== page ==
Assuming the 24 levels maximum, and a F=50 nm 6F^2 design rule, the maximum 3D density is equivalent to a conventional 12.5 nm floating gate. So the density lead for this case is temporary, until someone (if anyone) hits 10 nm floating gate. Increasing the number of levels or shrinking the 3D NAND design rule could increase costs when the number of steps starts multiplying, e.g., doubling.
Read in a blog somewhere that Samsung is going to sell their 3d NAND in a 128 GB configuration by stacking 8 chips vertically and connecting them with TSVs ( Through Silicon Vias ). Can Peter Clarke or anyone else comment on this ?
This is an interesting development. I think it is likely that Samsung knows, along with every other major player in the memory business, that 3D NAND is just a question of when not if. Then, it may make sense to get some early learning on volume manufacturing of this technology a node or two ahead of when you think you will actually need it. You can do all of the modeling of cost, device physics, processing, etc. But until you actually do it on a higher volume basis you really don't know what you don't know.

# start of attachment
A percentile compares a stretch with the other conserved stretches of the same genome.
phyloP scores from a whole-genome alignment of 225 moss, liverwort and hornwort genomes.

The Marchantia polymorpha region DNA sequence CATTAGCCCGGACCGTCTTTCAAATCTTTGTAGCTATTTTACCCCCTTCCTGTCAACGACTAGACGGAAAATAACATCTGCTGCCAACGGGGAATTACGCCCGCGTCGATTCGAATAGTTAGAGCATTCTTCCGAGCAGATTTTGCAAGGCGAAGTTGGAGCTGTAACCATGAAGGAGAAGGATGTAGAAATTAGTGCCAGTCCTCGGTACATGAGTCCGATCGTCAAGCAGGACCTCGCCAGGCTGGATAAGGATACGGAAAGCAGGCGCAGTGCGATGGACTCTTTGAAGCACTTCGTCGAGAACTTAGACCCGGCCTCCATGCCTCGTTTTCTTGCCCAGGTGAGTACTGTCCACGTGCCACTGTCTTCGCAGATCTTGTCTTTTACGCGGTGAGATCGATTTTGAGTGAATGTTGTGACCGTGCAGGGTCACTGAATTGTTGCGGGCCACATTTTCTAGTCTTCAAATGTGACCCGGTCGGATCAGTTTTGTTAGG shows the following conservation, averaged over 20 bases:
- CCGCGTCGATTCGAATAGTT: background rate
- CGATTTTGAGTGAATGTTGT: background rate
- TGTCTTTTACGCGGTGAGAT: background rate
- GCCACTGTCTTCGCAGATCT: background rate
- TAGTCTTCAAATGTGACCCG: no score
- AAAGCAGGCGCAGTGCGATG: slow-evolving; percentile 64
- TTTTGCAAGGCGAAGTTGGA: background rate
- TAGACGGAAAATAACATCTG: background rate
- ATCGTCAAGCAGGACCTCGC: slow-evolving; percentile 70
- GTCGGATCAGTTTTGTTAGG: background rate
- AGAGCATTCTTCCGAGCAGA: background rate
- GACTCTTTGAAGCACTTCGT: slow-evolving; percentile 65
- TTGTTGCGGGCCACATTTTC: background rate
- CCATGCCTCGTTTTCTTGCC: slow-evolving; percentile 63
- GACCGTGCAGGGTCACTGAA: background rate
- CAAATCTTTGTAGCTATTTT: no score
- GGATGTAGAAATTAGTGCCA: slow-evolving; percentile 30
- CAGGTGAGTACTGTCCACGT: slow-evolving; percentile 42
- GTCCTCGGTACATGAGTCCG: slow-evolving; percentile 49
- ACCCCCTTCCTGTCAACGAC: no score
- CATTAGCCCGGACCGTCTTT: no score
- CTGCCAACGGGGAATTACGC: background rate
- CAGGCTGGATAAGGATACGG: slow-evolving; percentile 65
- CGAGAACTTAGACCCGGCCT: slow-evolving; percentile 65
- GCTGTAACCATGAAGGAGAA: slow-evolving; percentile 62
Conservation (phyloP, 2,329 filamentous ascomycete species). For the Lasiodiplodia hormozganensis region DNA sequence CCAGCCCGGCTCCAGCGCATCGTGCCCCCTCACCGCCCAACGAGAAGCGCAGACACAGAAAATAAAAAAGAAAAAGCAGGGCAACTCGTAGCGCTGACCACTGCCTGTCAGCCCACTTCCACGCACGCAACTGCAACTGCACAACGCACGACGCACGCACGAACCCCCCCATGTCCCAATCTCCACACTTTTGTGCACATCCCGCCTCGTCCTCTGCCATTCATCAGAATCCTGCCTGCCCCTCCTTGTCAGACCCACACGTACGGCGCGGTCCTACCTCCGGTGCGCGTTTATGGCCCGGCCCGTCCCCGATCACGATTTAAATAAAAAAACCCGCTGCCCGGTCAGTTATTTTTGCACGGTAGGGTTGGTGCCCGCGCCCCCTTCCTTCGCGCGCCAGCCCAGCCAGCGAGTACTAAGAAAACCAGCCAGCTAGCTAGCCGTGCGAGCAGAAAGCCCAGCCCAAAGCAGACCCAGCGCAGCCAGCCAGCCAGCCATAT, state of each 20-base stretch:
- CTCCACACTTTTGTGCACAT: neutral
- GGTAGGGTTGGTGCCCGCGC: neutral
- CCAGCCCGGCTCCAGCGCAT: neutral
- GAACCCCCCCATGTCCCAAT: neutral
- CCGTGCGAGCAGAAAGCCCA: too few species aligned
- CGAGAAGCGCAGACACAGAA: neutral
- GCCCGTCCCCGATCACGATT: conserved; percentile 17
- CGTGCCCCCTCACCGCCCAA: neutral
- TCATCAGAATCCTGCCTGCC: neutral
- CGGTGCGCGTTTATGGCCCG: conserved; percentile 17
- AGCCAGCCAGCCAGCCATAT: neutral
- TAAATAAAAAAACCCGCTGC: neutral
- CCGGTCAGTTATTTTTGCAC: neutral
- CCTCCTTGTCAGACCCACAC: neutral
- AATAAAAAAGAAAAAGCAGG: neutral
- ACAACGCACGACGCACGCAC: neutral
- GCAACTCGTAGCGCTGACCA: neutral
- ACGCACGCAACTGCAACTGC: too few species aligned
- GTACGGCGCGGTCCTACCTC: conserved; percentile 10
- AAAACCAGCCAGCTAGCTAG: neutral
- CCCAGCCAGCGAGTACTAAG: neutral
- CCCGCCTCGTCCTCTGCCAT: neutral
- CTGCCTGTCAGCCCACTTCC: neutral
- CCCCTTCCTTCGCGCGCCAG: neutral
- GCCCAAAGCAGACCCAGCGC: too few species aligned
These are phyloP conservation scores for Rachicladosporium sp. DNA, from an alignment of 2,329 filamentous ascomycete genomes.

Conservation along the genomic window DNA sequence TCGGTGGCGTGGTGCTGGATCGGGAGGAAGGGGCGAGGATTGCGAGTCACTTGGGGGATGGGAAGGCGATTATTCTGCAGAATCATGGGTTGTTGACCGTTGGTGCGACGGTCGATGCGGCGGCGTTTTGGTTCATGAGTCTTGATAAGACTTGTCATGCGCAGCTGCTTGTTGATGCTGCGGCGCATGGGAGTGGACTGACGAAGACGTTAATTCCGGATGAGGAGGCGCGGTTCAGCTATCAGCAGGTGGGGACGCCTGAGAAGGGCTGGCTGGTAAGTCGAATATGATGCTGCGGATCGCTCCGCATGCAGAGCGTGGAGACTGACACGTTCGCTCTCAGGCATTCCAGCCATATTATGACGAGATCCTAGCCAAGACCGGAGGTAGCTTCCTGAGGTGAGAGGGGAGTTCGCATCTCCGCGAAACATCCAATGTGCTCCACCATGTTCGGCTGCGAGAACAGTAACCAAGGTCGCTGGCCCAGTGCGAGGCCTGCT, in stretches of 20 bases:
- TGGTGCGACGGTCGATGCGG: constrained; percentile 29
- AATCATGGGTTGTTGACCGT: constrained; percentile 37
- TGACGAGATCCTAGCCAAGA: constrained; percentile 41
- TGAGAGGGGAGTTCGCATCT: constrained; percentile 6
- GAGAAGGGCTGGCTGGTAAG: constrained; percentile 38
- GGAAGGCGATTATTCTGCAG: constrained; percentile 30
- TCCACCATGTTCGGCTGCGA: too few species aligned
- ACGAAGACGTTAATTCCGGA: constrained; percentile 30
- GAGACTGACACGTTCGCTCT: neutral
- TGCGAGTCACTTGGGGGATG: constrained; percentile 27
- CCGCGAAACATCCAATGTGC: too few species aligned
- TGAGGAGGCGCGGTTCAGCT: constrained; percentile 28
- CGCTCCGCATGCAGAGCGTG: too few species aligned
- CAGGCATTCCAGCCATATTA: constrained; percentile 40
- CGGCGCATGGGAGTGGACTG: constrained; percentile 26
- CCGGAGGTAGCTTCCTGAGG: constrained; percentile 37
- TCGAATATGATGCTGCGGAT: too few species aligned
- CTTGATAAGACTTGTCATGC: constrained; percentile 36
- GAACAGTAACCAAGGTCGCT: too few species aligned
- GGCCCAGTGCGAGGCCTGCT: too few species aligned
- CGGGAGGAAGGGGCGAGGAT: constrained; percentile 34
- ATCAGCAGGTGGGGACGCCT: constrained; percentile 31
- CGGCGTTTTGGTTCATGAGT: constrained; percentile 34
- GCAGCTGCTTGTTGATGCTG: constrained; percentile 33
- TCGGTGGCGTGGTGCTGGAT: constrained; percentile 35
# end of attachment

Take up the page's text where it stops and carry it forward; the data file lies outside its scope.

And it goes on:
So I would call 3D NAND a "More than Moore" approach since the minimum feature size is actually getting larger. It only makes sense if it produces a better device at a lower cost than the 2D equivalent. And this remains to be determined.
Our industry needs to continue with attempts to never make our esteemed colleague Gordon E. More wrong!
I know we are getting there in small baby steps, including the eventuality of 3D fab.
At the current time, the bottleneck appears to be with the copper interconnects (physical throughput speed limit). I can't wait for the day when finally Samsung and Intel cross paths at match.com and start courting each other. "Hello 3D NAND! Please meet Silicon Photonic ICs." ;)
"We have been developing process technology to create a monolithic, photonic sub-system. We build these just like you build any other kind of IC, in a standard chip factory," states Intel's Rattner